Then, a bugler blasted the call to general quarters, ordering everyone on the Maryland to battle stations. O’Hearn went up to his 5-inch anti-aircraft gun on the boat deck. It took three men to put in ammunition and one to direct the gun upward. O’Hearn’s job was to direct the gun from left to right and back again.
The quartet began aiming their gun at the Japanese planes flying overhead.
"We knew we hit one," O’Hearn said. "We didn’t set the time fuse, and we fired and hit the airplane. It blew up, and there were pieces all over the place. That was all that was left."
Today, O’Hearn doesn’t know how long he stayed behind the gun.
"Time just stood still more or less," he said.
"The first attack was at 7:55, so they said. I don’t know when the second one was, right after. Then the Japanese admiral decided the surprise was over so let’s go home."
As the planes receded, O’Hearn surveyed the devastation around him. .
"The harbor was on fire from the oil that was burning on the surface of the water," O’Hearn said. "Everybody was scared to death. I could see people praying everywhere I looked. They all got religion, me included."
O’Hearn could see the USS Arizona, which lost the greatest number of men of any ship during the attack.
"They said it broke her back, which it did," he said.
Then, the Maryland’s seamen ate a hasty lunch before beginning the clean-up work on their own ship. Later that month it would travel to Puget Sound Naval Yard for repairs.
Back in Sioux Falls, O’Hearn’s parents waited for news of their son. He was allowed to send one postcard home, and he had to decide between sending it to his folks or his fiancee, Beatrice Conklin, whom he had met in seventh grade.
He chose to mail it to his folks and remains puzzled by what happened next.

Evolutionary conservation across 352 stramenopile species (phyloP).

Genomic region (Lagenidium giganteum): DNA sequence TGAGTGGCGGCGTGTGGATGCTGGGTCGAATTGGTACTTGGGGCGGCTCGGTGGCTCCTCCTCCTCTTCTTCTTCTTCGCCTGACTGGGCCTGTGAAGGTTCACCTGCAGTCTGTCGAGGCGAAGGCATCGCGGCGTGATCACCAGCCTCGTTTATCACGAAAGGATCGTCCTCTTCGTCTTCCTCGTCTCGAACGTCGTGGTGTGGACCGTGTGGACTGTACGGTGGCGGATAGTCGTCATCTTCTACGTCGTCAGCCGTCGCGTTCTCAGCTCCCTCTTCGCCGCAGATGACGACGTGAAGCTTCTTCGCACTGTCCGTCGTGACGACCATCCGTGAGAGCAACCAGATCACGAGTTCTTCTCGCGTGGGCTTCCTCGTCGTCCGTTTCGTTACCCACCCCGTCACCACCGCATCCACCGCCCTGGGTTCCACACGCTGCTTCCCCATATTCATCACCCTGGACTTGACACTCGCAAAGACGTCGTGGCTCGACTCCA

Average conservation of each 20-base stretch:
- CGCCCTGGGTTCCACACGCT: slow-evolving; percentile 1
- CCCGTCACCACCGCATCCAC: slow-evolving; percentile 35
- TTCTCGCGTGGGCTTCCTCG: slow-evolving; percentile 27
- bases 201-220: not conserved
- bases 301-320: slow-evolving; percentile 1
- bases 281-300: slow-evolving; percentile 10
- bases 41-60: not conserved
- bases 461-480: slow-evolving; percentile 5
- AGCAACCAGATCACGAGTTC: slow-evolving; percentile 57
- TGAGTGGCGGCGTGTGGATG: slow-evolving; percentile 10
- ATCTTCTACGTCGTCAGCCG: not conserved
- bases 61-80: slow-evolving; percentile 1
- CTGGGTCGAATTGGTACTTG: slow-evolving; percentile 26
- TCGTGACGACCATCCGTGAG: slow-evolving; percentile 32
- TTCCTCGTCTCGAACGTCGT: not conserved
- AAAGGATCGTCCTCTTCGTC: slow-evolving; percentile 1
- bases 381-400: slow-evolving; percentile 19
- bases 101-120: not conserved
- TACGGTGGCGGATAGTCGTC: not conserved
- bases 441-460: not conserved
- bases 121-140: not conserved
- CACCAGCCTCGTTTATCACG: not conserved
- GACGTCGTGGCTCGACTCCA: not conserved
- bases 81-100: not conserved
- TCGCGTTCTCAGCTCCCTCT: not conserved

"They lived six blocks between them, and it was two weeks before she found out," O’Hearn said.
Beatrice had learned of the attack through the newsreels that ran before movies at the theater next to the restaurant where she worked.
DATE OF BIRTH: April 2, 1922, in Sioux Falls
FAMILY: Wife, Beatrice, died March 28, 2006; two daughters, one of whom is deceased; five grandchildren; three great-grandchildren; four great-great-grandchildren.
AFTER THE NAVY: Discharged Nov. 22, 1946, re-enlisted Dec. 16, 1946, with a second discharge Dec. 21, 1960. He retired in 1984 and moved back to Sioux Falls in 2006.
WHY THE NAVY? "Because I would have my food with me, I had somebody to cook it, and I had a place to sleep. In the Army, you were probably on the ground."
I vowed to never take one of these quizzes, but how could I not do one on dogs?
I’m a pug, by the way. Now I’m retaking it with my second-choice answers.
I wrote today about Francis J. Los, who was born in South Dakota and died during World War II in France.
A 22-year-old Frenchwoman named Karen Sallier tends his grave as a thank you for the sacrifice he made.
Here is an example of what she does:
It supposedly originated here.